Everything You Need To Know About The Traditional Moroccan Mint Tea
Moroccan tea is like a mixture of Chinese green tea and Moroccan mint. It is a flavor that has become known and loved around the world. This mystical combination of black tea and mint makes it one of the finest teas in the world. Morocco is currently the world’s sixth-largest tea-drinking country.
In this blog, learn about Moroccan tea, including its origins, how it is made, and what makes it an integral part of Moroccan culture!
History of Moroccan Tea
Moroccan tea is emblematic and renowned worldwide. However, it is less clear how this tradition originated.
In the 19th century, after the Crimean War (1854), the British began sending large quantities of tea to Morocco because tea was no longer profitable. The fact that Morocco became a new market for tea probably means that tea had not been consumed in large quantities before, or that there was no local demand for tea.
A more peculiar theory is that nomadic Berbers and others brought tea to the area around the 12th century. However, this appears to be quite improbable, as it does not appear in the historical records of the region.
During the 20th century, tea spread across Morocco and was enjoyed by people of various social classes and not just the elite.
In the 1960s, the country founded the Office of Tea and Sugar to manage Morocco’s tea and sugar industry, which had proven to be a highly successful business.
Moroccan Green Tea (Gunpowder)
The Moroccan herbal tea used to make Morocco’s signature mint tea is actually Chinese green tea.
Gunpowder is ordinary Chinese tea made by rolling tea leaves into small pieces. Because they are compressed, they are stronger than regular tea leaves. It is called gunpowder because it resembles old-fashioned gunpowder.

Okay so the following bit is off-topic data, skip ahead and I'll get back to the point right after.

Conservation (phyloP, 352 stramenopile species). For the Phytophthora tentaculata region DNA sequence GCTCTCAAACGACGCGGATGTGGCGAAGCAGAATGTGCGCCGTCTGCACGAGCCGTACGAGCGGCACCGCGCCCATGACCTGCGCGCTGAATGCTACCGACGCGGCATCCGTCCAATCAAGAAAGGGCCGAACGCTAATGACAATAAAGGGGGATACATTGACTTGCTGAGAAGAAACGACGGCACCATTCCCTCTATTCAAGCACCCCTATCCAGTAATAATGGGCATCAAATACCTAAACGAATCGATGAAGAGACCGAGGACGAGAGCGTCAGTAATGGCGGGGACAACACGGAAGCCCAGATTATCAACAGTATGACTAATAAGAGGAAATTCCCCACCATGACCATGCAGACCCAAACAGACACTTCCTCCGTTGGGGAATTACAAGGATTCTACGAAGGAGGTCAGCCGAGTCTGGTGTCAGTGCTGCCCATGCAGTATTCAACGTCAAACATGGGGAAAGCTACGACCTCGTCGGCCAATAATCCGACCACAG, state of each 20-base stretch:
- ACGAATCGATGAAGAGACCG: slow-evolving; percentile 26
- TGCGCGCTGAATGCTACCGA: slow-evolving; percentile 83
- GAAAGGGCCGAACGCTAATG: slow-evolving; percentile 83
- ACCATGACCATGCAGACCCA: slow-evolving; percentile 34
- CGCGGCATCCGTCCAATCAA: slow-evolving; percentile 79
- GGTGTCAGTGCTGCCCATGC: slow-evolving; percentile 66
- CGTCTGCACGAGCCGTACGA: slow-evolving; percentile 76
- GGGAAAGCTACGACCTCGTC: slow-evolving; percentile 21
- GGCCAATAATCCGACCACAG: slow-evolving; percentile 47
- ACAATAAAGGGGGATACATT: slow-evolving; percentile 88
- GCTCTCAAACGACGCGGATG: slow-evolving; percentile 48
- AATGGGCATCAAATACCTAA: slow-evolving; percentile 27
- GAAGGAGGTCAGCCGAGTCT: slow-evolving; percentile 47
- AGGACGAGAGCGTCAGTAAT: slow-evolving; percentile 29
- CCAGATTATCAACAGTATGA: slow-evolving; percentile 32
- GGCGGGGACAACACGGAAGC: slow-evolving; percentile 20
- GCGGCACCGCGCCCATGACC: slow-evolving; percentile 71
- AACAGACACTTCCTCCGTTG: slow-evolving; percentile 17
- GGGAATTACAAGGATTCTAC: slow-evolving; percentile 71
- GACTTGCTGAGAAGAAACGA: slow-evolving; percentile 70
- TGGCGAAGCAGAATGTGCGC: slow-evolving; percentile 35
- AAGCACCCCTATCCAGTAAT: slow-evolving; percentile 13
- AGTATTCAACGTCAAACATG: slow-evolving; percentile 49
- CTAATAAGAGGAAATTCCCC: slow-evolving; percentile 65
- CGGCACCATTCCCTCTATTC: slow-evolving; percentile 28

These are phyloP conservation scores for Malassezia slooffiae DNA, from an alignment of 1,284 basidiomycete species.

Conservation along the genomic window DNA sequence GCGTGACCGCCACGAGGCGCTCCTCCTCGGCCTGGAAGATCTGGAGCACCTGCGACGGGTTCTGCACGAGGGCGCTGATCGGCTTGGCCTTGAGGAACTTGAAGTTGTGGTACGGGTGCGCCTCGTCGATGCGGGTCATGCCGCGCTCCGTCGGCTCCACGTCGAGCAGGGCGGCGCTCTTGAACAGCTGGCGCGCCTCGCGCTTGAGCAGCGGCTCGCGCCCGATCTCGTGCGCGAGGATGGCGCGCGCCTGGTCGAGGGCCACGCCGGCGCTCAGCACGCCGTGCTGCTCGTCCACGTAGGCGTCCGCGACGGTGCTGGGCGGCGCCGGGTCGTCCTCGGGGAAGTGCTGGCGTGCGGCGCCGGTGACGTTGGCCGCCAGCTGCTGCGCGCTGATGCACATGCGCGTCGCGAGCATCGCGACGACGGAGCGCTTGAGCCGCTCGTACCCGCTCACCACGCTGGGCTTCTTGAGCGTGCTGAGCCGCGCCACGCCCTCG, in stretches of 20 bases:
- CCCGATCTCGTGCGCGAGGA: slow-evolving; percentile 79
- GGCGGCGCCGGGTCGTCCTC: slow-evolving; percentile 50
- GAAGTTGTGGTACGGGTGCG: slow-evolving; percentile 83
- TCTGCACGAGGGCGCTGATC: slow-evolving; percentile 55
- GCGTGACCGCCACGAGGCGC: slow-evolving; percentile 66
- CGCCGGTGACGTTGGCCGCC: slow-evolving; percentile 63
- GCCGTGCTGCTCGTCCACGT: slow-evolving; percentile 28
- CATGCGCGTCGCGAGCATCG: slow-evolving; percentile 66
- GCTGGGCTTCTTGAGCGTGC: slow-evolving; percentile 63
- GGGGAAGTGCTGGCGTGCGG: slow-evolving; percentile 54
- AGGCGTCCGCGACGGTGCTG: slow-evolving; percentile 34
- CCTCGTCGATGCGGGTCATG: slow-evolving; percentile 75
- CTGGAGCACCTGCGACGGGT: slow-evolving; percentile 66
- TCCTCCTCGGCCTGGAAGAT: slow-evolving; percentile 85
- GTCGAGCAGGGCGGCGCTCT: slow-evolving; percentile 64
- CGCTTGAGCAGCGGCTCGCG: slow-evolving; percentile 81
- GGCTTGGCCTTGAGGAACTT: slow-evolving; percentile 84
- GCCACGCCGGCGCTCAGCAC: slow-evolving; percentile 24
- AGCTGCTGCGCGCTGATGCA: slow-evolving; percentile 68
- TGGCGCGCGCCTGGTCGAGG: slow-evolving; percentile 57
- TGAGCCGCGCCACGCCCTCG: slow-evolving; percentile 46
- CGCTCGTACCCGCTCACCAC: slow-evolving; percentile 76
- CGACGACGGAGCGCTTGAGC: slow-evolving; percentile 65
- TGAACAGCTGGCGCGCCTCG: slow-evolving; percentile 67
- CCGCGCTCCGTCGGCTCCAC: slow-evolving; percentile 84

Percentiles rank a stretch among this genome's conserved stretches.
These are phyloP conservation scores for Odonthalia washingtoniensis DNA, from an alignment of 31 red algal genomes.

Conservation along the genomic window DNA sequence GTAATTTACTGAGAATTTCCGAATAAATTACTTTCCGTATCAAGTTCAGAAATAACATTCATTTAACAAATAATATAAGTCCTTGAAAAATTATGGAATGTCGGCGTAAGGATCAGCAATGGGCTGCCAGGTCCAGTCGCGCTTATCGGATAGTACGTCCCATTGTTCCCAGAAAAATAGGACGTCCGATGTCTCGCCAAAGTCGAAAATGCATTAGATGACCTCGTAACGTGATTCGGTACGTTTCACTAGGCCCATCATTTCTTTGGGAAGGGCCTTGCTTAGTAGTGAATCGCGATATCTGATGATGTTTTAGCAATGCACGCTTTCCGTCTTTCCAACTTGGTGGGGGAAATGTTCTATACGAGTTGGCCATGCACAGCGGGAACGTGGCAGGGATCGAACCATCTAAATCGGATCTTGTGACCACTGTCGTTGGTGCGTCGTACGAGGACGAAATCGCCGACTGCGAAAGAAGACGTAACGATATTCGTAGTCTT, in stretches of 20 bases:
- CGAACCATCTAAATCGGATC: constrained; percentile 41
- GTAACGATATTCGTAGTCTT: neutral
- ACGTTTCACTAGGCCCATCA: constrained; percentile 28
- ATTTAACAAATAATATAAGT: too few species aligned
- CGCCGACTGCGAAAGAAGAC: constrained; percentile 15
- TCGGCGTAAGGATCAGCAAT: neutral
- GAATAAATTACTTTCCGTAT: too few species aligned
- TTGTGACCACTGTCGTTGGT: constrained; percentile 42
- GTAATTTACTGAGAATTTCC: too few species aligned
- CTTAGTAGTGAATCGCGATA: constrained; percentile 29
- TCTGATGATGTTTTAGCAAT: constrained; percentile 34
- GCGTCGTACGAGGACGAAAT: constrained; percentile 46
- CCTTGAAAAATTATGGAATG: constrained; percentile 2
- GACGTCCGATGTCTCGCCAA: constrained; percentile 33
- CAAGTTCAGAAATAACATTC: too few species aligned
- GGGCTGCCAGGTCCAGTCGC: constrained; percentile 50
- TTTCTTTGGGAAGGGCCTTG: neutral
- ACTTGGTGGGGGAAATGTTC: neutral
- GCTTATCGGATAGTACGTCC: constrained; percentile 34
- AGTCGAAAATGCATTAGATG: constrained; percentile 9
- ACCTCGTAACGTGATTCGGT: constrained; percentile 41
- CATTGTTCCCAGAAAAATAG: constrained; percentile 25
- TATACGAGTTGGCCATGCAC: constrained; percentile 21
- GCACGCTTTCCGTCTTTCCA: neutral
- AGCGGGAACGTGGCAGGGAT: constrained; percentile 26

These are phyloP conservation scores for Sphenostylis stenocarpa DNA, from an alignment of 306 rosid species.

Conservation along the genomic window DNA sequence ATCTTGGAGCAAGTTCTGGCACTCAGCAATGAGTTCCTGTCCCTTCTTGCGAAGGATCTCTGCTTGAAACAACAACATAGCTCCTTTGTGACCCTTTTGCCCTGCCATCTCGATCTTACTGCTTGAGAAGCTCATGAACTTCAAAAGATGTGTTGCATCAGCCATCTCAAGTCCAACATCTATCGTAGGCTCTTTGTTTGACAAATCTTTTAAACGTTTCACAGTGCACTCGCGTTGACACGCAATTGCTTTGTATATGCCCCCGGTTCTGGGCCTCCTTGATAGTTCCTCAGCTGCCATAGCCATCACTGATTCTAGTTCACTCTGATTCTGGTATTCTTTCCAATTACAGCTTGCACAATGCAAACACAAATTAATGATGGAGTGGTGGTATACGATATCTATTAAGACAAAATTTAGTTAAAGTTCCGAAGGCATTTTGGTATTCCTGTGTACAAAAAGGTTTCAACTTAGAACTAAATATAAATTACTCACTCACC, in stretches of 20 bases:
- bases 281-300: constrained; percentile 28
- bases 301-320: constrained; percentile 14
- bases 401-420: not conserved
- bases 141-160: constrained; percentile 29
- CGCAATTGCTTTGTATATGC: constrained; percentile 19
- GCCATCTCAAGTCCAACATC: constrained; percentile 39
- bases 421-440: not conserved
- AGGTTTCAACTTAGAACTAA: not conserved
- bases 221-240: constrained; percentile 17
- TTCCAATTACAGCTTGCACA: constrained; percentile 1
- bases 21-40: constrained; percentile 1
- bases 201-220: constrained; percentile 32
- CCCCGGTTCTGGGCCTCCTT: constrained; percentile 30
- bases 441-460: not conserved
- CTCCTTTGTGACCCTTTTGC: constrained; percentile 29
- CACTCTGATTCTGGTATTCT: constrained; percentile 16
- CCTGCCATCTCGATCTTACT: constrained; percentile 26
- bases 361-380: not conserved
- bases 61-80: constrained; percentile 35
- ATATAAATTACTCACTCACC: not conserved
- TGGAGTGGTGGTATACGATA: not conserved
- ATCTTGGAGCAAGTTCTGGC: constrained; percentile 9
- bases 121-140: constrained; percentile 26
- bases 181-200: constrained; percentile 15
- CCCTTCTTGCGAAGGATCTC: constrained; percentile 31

Gunpowder tea first appeared more than 1,000 years ago during the Tang Dynasty, making it one of the oldest green teas globally and one of the first green teas exported from China.
Today, gunpowder is a staple tea consumed in Morocco and is irreplaceable for Moroccans.
Some of Morocco’s famous gunpowder teas brands are:
- Sultan tea
- Sbaa (4011)
- Al Bahia
- El Kafira
Herbs in Moroccan Teas
It is still not well defined why Moroccans use mint and other herbs in their tea, or how this rather uncommon practice originated.
While tea is a relatively new drink in Morocco, some believe that other herbal beverages have been consumed for centuries.
Consequently, it is likely that the old and new traditions merged into what is now known as Moroccan mint tea.
Moroccan mint tea is the most well-known type of Moroccan tea. But there are others, such as absinthium, verbena, marjoram, and sage, used in teas, especially in northern Morocco. In the south, though, a pinch of saffron and aniseed are preferred.
Benefits of Moroccan Tea
Moroccan tea has all the benefits usually associated with green tea. It is rich in antioxidants and can help you lose weight while reducing the risk of cancer and heart disease. In addition, mint is known for its various health benefits.
It is excellent for improving brain function, easing digestive problems, fighting cold symptoms, and killing bad breath. In short, green tea and mint are foods that should be included in your daily diet.
The best way to do this is to drink at least one cup of freshly made Moroccan mint tea daily.
How is Moroccan tea consumed in Morocco?
Moroccan tea is traditionally brewed and served in a Moroccan-style tea set consisting of three silver pots containing tea, mint, and sugar on a beautiful silver tray. These ingredients are mixed with hot water and then ready to serve.
Teapots are usually made of silver and are engraved. Moroccan carved teapots are beautiful but are typically saved for guests or special occasions.
Uusally, a more practical teapot is used since Moroccans cosume tea three to four times a day. Hence, most people choose one that is durable and one that can be cleaned in no time.
A tea service set may include a hand-washing set for guests and the tea maker. This set, called a “gessal,” consists of a teapot and a large bowl. The porter places the bowl under his or her hands and washes them with a slow stream of water.